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In memoriam: Who was James Simons? Why will Nepal miss him?

The man who founded Nick Simons Institute is no more. Here are reasons for Nepal to be grateful to the American philanthropist.

Photo courtesy of Reuters

Kathmandu: Billionaire investor James Simons, who contributed to improving Nepal’s rural healthcare system, died on Friday.

Simons was the mathematician and Cold War code-breaker who founded one of the world’s most prominent and profitable hedge funds, Renaissance Technologies. He was a prominent philanthropist, giving away billions of dollars during his lifetime to support medical and science research, Reuters reported.

In 1994, Simons and his wife, Marilyn, established the Simons Foundation, which supports scientists and organizations worldwide in advancing the frontiers of research in mathematics and the basic sciences, according to Reuters.

In Nepal, James Simons is remembered for setting up Nick Simons Institute (NSI) which has been supporting the country to improve its rural healthcare system since it was founded in 2006.

According to Nick Simons Institute, this is how it started. In 2002, Nick Simons, James Simons’ son, came to work in Nepal. He stayed here for nine months and returned to New York but his fondness for Nepal remained. He is said to have told his mother that he could be spending his life in Nepal. But his dream to return to Nepal did not materialize.

In summer of 2003, Nick drowned while swimming in Bali. Two months after his death, while still in grief, his parents, sister, and some friends came to Nepal hoping to create some tangible goodness in a place they knew almost nothing about. They first funded a Maternity Ward for Patan Hospital. Nick’s parents Jim and Marilyn came back to Nepal twice every year. They eventually traveled to some of the remotest parts of the country, visiting eight hospitals that would become partners of the emerging Nick Simons Institute. They said, “Nepal is a gift that Nick gave us, and we have met so many wonderful people here whom otherwise we never would have known.”

NSI was established in 2006 in the memory of Nick Simons, a young man from America who worked in Nepal, grew to love the country, and died in 2003.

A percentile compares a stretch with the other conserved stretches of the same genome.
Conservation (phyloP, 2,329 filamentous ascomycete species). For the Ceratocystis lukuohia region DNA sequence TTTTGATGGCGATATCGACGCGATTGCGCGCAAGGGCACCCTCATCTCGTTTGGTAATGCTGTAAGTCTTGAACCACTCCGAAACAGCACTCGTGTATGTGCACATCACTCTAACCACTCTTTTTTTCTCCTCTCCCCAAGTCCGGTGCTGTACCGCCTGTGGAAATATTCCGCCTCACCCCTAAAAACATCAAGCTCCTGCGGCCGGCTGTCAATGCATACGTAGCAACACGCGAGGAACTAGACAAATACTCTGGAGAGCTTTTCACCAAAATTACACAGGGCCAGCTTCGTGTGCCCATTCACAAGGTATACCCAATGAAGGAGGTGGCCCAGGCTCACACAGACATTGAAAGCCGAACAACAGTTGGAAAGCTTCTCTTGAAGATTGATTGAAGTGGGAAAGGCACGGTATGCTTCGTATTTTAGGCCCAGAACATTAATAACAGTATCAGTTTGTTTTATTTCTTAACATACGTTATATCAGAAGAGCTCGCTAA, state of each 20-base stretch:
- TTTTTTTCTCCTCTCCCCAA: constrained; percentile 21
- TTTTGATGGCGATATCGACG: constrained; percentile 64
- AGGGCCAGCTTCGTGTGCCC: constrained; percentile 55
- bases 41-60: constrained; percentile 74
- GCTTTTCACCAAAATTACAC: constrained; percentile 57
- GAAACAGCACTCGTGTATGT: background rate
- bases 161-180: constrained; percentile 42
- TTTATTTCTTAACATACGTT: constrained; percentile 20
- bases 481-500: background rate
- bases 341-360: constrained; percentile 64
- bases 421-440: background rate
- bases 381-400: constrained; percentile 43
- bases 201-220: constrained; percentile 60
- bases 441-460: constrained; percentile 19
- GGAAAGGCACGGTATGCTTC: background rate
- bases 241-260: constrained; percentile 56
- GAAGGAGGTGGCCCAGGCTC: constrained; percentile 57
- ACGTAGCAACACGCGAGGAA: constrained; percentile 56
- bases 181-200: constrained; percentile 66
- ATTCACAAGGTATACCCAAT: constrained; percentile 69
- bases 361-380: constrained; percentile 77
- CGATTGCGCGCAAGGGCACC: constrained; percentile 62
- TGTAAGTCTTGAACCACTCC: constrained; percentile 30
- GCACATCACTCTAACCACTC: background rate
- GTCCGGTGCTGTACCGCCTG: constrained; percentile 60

Over the years, NSI, the institution James Simons founded in memory of his son, has been providing various training and executing various programs in different hospitals across the country. It is providing skills based clinical training and non-clinical training to improve the competency of healthcare workers by enhancing their existing knowledge and developing new skills in coordination with the National Health Training Center (NHTC) and the Provincial Health Training Centers (PHTC). The programs it launches include Advanced Skilled Birth Attendants (ASBA), Anesthesia Assistant Course (AAC), Diploma in Biomedical Equipment Engineering (DBEE), Essential Critical Care Training (ECCT), Primary Emergency Care (PEC), Skilled Birth Attendants (SBA), Operating Theatre Technique and Management (OTTM), among others.

According to NSI’s annual report (2022-23), trainings and courses are provided from AMDA Hospital, Damak, Bayalpata Hospital, Lamjung Hospital, Mechi Hospital, Okhaldhunga Community Hospital, Provincial Hospital, Siraha, Province Hospital, Surkhet, Seti Provincial Hospital and United Mission Hospital, Tansen, AMDA Hospital, Damak, Bhaktapur Hospital, Bharatpur Hospital, Lamjung Hospital, Mahakali Provincial Hospital, among other institutions.

According to the annual report, the NSI provided a total of Rs 17,192,309.00 in living support. NSI provided essential equipment to the NSI supported government hospitals. The total amount of equipment supplied amounted to NPR. 388,340,83.31.  According to the report, NIS spent over six billion rupees for different programs in 2022023. It spent Rs 142,358,504 for training, Rs 387,480,138 for curative service support program, Rs 73,042,773  for hospital strengthening program and Rs 20,204,557 on research, advocacy and monitoring programs in various health facilities from the local to provincial to federal levels.

Those familiar with the contributions of James Simons have expressed grief over his passing. Bishow Parajuli wrote on X “Salute to him for his work in Nepal & beyond. Jim will be missed by many.” “Rich tributes to the departed soul! Nepal has lost a good friend,” Jainendra Jeevan rejoined. “We miss him very much, but his fond memories will be with us forever,” wrote Rita Thapa.